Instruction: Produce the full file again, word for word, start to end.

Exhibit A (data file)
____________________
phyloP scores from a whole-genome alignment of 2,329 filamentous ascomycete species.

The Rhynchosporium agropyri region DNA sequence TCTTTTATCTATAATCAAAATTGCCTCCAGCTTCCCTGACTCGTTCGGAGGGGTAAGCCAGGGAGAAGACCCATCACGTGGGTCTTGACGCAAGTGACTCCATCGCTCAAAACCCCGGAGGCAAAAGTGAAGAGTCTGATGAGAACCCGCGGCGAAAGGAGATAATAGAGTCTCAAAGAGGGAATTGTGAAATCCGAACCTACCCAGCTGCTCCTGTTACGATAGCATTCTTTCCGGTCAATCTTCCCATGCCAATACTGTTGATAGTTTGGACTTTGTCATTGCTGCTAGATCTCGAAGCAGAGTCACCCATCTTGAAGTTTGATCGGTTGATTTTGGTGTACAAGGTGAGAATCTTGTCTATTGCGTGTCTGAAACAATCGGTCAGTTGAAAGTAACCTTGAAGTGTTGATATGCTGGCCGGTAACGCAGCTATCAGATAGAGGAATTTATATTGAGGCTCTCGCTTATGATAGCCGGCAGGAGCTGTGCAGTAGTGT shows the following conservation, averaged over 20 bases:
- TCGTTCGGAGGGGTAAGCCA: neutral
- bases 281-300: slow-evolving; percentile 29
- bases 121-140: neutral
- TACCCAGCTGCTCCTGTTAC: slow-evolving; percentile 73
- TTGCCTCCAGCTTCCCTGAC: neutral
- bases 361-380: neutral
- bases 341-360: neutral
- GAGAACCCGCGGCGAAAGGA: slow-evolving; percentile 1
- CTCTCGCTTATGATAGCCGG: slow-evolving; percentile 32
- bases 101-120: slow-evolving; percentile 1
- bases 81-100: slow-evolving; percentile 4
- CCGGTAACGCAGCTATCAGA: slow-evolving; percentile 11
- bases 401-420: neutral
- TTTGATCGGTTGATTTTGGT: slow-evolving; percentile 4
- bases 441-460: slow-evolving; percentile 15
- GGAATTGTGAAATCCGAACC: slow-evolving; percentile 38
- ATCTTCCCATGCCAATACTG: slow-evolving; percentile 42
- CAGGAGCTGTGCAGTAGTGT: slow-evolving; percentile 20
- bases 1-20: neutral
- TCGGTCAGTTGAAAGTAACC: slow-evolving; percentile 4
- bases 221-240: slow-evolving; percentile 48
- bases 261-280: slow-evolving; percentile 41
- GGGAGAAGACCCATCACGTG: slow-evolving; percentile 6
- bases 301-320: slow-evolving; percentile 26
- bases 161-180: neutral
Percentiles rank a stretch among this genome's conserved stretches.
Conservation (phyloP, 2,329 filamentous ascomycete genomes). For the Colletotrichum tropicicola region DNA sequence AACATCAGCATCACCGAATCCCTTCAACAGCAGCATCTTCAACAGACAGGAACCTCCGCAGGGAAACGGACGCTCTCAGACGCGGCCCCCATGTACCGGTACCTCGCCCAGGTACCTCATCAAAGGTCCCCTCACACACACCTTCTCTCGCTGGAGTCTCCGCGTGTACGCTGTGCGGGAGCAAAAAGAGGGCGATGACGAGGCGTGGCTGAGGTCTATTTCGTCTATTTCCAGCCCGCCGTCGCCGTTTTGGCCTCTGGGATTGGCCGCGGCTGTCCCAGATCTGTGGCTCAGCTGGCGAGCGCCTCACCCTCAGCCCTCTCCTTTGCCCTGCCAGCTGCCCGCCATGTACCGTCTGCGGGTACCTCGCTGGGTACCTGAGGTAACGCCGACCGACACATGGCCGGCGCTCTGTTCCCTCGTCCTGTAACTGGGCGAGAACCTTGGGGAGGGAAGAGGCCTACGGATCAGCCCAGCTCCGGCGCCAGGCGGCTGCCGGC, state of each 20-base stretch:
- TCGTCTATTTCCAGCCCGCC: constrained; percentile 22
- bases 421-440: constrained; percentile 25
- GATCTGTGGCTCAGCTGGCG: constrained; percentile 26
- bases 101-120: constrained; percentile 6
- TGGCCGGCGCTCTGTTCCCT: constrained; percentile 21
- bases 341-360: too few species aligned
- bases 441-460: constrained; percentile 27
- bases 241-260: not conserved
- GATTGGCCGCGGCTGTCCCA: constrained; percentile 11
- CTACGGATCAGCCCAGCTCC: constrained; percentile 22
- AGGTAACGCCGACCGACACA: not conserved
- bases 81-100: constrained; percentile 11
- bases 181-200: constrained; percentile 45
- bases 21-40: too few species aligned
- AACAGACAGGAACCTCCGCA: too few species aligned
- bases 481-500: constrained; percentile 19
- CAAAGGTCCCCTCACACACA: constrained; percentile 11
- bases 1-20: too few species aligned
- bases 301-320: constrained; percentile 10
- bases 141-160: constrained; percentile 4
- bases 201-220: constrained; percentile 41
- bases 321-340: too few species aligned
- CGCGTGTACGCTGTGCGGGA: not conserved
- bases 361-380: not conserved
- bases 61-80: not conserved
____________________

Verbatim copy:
phyloP scores from a whole-genome alignment of 2,329 filamentous ascomycete species.

The Rhynchosporium agropyri region DNA sequence TCTTTTATCTATAATCAAAATTGCCTCCAGCTTCCCTGACTCGTTCGGAGGGGTAAGCCAGGGAGAAGACCCATCACGTGGGTCTTGACGCAAGTGACTCCATCGCTCAAAACCCCGGAGGCAAAAGTGAAGAGTCTGATGAGAACCCGCGGCGAAAGGAGATAATAGAGTCTCAAAGAGGGAATTGTGAAATCCGAACCTACCCAGCTGCTCCTGTTACGATAGCATTCTTTCCGGTCAATCTTCCCATGCCAATACTGTTGATAGTTTGGACTTTGTCATTGCTGCTAGATCTCGAAGCAGAGTCACCCATCTTGAAGTTTGATCGGTTGATTTTGGTGTACAAGGTGAGAATCTTGTCTATTGCGTGTCTGAAACAATCGGTCAGTTGAAAGTAACCTTGAAGTGTTGATATGCTGGCCGGTAACGCAGCTATCAGATAGAGGAATTTATATTGAGGCTCTCGCTTATGATAGCCGGCAGGAGCTGTGCAGTAGTGT shows the following conservation, averaged over 20 bases:
- TCGTTCGGAGGGGTAAGCCA: neutral
- bases 281-300: slow-evolving; percentile 29
- bases 121-140: neutral
- TACCCAGCTGCTCCTGTTAC: slow-evolving; percentile 73
- TTGCCTCCAGCTTCCCTGAC: neutral
- bases 361-380: neutral
- bases 341-360: neutral
- GAGAACCCGCGGCGAAAGGA: slow-evolving; percentile 1
- CTCTCGCTTATGATAGCCGG: slow-evolving; percentile 32
- bases 101-120: slow-evolving; percentile 1
- bases 81-100: slow-evolving; percentile 4
- CCGGTAACGCAGCTATCAGA: slow-evolving; percentile 11
- bases 401-420: neutral
- TTTGATCGGTTGATTTTGGT: slow-evolving; percentile 4
- bases 441-460: slow-evolving; percentile 15
- GGAATTGTGAAATCCGAACC: slow-evolving; percentile 38
- ATCTTCCCATGCCAATACTG: slow-evolving; percentile 42
- CAGGAGCTGTGCAGTAGTGT: slow-evolving; percentile 20
- bases 1-20: neutral
- TCGGTCAGTTGAAAGTAACC: slow-evolving; percentile 4
- bases 221-240: slow-evolving; percentile 48
- bases 261-280: slow-evolving; percentile 41
- GGGAGAAGACCCATCACGTG: slow-evolving; percentile 6
- bases 301-320: slow-evolving; percentile 26
- bases 161-180: neutral
Percentiles rank a stretch among this genome's conserved stretches.
Conservation (phyloP, 2,329 filamentous ascomycete genomes). For the Colletotrichum tropicicola region DNA sequence AACATCAGCATCACCGAATCCCTTCAACAGCAGCATCTTCAACAGACAGGAACCTCCGCAGGGAAACGGACGCTCTCAGACGCGGCCCCCATGTACCGGTACCTCGCCCAGGTACCTCATCAAAGGTCCCCTCACACACACCTTCTCTCGCTGGAGTCTCCGCGTGTACGCTGTGCGGGAGCAAAAAGAGGGCGATGACGAGGCGTGGCTGAGGTCTATTTCGTCTATTTCCAGCCCGCCGTCGCCGTTTTGGCCTCTGGGATTGGCCGCGGCTGTCCCAGATCTGTGGCTCAGCTGGCGAGCGCCTCACCCTCAGCCCTCTCCTTTGCCCTGCCAGCTGCCCGCCATGTACCGTCTGCGGGTACCTCGCTGGGTACCTGAGGTAACGCCGACCGACACATGGCCGGCGCTCTGTTCCCTCGTCCTGTAACTGGGCGAGAACCTTGGGGAGGGAAGAGGCCTACGGATCAGCCCAGCTCCGGCGCCAGGCGGCTGCCGGC, state of each 20-base stretch:
- TCGTCTATTTCCAGCCCGCC: constrained; percentile 22
- bases 421-440: constrained; percentile 25
- GATCTGTGGCTCAGCTGGCG: constrained; percentile 26
- bases 101-120: constrained; percentile 6
- TGGCCGGCGCTCTGTTCCCT: constrained; percentile 21
- bases 341-360: too few species aligned
- bases 441-460: constrained; percentile 27
- bases 241-260: not conserved
- GATTGGCCGCGGCTGTCCCA: constrained; percentile 11
- CTACGGATCAGCCCAGCTCC: constrained; percentile 22
- AGGTAACGCCGACCGACACA: not conserved
- bases 81-100: constrained; percentile 11
- bases 181-200: constrained; percentile 45
- bases 21-40: too few species aligned
- AACAGACAGGAACCTCCGCA: too few species aligned
- bases 481-500: constrained; percentile 19
- CAAAGGTCCCCTCACACACA: constrained; percentile 11
- bases 1-20: too few species aligned
- bases 301-320: constrained; percentile 10
- bases 141-160: constrained; percentile 4
- bases 201-220: constrained; percentile 41
- bases 321-340: too few species aligned
- CGCGTGTACGCTGTGCGGGA: not conserved
- bases 361-380: not conserved
- bases 61-80: not conserved